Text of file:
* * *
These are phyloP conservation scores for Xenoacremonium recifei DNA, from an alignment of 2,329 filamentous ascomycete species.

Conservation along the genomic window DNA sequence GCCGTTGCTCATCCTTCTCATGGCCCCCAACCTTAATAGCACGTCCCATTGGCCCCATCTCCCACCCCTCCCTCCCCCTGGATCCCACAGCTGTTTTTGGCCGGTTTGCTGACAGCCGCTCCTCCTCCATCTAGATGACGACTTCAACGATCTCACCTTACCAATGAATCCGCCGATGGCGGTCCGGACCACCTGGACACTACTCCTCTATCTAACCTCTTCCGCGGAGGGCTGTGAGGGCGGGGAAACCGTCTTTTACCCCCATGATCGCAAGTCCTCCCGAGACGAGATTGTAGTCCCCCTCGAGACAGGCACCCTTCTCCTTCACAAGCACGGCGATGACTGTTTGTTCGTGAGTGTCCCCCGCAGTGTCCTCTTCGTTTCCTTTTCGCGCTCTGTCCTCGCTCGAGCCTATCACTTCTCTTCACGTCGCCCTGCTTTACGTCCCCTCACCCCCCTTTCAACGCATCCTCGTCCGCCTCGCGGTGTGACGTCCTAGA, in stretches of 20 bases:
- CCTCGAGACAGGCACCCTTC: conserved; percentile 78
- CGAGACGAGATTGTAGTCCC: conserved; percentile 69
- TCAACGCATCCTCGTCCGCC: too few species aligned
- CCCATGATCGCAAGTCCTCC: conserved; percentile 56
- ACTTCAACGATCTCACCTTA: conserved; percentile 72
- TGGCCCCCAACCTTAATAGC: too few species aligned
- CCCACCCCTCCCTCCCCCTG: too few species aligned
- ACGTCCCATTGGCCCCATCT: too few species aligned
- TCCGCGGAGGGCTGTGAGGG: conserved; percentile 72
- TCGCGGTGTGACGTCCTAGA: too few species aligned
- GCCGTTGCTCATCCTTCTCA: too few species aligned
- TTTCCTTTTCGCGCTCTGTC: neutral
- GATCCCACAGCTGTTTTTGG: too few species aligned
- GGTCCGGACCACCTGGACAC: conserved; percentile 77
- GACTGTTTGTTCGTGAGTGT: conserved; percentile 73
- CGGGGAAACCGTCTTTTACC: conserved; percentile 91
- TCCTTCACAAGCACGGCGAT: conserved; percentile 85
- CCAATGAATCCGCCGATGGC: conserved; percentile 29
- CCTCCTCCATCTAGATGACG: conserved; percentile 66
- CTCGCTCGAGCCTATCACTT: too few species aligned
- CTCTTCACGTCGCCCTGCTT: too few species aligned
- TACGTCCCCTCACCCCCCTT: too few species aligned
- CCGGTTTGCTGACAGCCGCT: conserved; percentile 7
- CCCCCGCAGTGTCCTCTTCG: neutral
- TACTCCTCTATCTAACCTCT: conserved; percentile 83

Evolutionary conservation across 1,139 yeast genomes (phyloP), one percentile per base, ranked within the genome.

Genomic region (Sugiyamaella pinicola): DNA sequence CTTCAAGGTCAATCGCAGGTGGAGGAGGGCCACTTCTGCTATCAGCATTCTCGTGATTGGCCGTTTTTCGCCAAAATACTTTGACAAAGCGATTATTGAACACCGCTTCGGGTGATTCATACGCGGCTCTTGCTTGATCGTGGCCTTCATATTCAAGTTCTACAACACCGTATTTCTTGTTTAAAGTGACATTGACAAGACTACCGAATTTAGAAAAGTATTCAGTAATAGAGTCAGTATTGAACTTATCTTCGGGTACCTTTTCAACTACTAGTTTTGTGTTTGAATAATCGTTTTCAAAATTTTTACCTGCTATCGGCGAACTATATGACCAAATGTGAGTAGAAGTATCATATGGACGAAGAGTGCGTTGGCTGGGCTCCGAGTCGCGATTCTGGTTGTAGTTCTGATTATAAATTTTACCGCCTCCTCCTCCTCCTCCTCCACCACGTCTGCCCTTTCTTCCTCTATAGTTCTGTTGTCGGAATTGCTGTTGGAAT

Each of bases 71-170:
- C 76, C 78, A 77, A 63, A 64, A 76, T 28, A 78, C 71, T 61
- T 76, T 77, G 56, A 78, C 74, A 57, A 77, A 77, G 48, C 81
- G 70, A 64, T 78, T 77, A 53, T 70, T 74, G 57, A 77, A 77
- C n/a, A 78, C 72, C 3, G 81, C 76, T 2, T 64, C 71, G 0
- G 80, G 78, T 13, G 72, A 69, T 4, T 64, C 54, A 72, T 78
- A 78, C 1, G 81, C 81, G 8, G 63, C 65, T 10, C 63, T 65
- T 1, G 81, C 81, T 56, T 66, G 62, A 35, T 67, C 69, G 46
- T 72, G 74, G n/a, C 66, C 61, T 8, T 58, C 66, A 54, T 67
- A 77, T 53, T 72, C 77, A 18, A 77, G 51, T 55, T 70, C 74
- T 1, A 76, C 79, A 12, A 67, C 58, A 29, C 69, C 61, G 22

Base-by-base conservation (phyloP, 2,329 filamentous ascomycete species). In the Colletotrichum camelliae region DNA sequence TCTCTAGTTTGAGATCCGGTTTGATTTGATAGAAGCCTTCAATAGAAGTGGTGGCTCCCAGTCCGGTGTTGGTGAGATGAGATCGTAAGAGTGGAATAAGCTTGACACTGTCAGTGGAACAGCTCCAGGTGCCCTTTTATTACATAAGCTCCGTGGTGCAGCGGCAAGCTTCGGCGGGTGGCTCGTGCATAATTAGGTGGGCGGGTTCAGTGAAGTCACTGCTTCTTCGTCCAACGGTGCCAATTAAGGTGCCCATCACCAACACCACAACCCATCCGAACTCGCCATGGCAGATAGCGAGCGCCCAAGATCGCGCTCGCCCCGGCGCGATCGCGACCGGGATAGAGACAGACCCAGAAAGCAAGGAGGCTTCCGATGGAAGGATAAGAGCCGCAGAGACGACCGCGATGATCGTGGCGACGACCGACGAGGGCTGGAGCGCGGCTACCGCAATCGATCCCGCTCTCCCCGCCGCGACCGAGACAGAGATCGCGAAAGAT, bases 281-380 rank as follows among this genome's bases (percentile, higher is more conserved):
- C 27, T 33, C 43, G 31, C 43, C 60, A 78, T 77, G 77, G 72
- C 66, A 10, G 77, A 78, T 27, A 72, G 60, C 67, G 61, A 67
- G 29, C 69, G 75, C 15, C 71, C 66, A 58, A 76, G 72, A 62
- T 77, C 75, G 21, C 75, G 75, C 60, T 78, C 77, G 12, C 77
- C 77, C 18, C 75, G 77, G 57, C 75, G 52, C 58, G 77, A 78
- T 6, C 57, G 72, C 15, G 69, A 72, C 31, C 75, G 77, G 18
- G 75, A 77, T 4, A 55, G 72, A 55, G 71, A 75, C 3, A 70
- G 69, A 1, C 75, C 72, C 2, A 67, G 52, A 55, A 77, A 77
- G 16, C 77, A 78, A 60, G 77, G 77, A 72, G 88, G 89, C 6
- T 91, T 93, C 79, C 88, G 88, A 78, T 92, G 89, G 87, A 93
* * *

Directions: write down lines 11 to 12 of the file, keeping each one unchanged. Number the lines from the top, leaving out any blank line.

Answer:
- TCCGCGGAGGGCTGTGAGGG: conserved; percentile 72
- TCGCGGTGTGACGTCCTAGA: too few species aligned